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Americans baffled by 'climate law' and energy tax breaks. Al Gore wants to teach them.

Clean-energy incentives for homes and businesses featured prominently in last year’s broad Inflation Reduction Act. It’s the biggest U.S. legislative action for climate change to date, proclaim backers of President Joe Biden, speaking of the law that attracted little Republican support but still made it out of a then Democratic-controlled Congress and White House. Former


Clean-energy incentives for homes and businesses featured prominently in last year’s broad Inflation Reduction Act. It’s the biggest U.S. legislative action for climate change to date, proclaim backers of President Joe Biden, speaking of the law that attracted little Republican support but still made it out of a then Democratic-controlled Congress and White House.

Former Vice President and one-time presidential contender Al Gore, whose post-White House work has focused largely on climate change and who leads a nonprofit called The Climate Reality Project, has been a cheerleader of the IRA.

There’s just one problem, Gore concedes. A big one. Most Americans remain unaware of the savings details or aren’t clear on how to use the IRA for tax breaks and other sweeteners that might cut their energy bills and set the country more firmly on a path toward lower-emitting renewable energy, as he, Biden and others want. Others view the bill as a mammoth federal outlay rather than a human-sized break on their tax bill, the type of legislation that historically might have attracted Republicans and Democrats.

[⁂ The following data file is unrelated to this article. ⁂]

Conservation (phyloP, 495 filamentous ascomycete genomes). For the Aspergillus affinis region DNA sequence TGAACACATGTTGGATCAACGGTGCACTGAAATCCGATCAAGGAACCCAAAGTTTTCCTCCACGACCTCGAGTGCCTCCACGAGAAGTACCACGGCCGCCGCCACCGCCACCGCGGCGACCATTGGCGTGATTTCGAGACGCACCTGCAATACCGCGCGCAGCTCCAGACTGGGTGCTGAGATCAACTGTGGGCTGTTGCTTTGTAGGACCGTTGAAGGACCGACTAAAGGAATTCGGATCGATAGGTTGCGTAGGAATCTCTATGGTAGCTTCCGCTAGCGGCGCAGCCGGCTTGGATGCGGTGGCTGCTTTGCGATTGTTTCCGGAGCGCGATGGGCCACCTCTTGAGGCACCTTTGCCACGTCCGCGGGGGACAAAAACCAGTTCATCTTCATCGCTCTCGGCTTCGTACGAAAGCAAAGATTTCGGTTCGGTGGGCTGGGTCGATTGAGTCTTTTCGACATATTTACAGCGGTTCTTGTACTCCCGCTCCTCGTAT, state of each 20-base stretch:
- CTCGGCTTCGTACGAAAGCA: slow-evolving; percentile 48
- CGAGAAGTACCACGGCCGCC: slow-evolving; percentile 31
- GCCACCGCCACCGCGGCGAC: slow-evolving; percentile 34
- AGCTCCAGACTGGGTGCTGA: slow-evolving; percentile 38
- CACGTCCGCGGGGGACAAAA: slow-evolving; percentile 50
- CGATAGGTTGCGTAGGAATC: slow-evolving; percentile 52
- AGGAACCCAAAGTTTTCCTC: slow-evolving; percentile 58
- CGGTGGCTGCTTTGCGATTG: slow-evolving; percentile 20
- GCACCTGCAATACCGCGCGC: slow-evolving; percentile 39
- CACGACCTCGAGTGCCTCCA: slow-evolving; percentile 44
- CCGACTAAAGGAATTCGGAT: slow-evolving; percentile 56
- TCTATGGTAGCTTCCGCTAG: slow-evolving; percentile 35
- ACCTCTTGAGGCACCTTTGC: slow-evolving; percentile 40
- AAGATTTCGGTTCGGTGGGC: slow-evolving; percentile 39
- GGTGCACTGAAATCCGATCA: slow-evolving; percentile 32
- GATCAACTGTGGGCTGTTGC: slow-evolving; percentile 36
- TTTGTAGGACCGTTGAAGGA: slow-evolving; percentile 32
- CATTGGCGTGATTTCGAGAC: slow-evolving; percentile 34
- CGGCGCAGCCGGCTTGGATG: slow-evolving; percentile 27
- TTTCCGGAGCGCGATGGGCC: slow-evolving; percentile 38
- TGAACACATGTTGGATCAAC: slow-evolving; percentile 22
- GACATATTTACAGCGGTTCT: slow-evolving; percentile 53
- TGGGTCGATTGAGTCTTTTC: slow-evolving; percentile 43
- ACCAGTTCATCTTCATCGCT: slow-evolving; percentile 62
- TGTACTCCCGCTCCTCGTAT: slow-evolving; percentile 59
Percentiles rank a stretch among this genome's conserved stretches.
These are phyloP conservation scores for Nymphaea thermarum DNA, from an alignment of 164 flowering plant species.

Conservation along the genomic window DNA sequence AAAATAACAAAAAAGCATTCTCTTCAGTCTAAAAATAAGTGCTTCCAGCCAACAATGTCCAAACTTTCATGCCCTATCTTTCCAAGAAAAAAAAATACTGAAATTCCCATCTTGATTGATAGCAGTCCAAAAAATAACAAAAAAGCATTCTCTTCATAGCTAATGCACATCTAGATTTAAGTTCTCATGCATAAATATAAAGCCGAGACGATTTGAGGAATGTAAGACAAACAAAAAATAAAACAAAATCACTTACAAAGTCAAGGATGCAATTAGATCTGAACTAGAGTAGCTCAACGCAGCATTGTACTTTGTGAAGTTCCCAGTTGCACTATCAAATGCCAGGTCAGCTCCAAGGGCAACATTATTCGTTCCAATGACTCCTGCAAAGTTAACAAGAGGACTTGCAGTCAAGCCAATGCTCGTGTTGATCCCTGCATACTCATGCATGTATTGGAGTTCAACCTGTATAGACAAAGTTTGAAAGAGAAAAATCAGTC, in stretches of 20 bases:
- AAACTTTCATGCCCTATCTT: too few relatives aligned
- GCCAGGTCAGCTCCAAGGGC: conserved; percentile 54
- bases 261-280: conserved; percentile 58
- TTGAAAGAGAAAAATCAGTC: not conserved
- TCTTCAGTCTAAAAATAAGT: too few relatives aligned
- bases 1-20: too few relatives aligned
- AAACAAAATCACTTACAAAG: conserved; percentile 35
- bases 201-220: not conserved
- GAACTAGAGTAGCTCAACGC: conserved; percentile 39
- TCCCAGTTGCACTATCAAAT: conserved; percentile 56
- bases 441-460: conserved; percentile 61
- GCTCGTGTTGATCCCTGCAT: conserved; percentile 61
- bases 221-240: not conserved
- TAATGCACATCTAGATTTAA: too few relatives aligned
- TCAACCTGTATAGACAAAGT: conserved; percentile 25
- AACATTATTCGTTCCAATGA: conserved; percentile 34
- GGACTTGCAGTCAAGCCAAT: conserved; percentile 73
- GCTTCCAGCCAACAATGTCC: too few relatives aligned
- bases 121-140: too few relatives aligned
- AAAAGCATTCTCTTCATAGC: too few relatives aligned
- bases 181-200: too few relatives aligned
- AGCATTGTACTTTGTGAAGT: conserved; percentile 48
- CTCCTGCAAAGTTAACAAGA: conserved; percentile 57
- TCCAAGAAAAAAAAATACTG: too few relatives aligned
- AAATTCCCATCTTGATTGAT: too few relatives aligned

Read: Republicans’ energy and climate plan

In response, in April, Gore’s Climate Reality Project will be leading online training events open to the public, which he says are aimed at helping people take advantage of the clean-energy provisions of the IRA, some of which kicked in Jan. 1 and others that are likely to be put into action later this year or early next as details are ironed out.

Related: Want a rebate to upgrade home electric or swap to solar? There’s good news and bad news.

By their own account, a third of registered voters have heard “nothing at all” about the climate law, which was combined with pharmaceuticals-focused and other spending within the IRA signed in August, according to a Yale Project on Climate Change Communication poll conducted in December. Another 24% heard “a little” and 29% heard “some” about the law.

But voters may also be reluctant to mark legislative or executive achievements much at all. A Washington Post-ABC News poll released earlier this month found that 62% of Americans thought Biden had accomplished “not very much” or “little or nothing.”

Related: Americans want EV tax incentives. But are they ready to lose gas cars forever?

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Biden is using the IRA to push for at-scale solar, wind, nuclear, carbon capture and other alternatives to fossil fuels, trying to make it easier for businesses to make the switch through rebates or tax credits. And for homeowners, breaks are tied to several upgrades, such electric vehicles TSLA, -2.57% GM, -0.18%, swapping from gas stoves to electric, gas furnaces to heat pumps, for heating and cooling, or simply upgrading a home’s electric panel or swapping out leaky windows.

Read: Tesla’s U.S. price cuts mean more models are eligible for federal EV tax credit

You can read up on the federal program, including rebate amounts and the timeline, on the Department of Energy’s EnergyStar site.

Gore, who wrote and starred in the indie film “An Inconvenient Truth” on climate change in 2006, thinks it will take a virtual “road show” to strengthen a consumer base around clean energy.

Live broadcasts, he said, will feature Democratic New Jersey Gov. Phil Murphy; Biden administration officials such as Brenda Mallory, chair of the White House’s Council on Environmental Quality; and climate advocates.

Read: Al Gore at COP27 climate summit: ‘Choose life over death’ by ending oil and gas reliance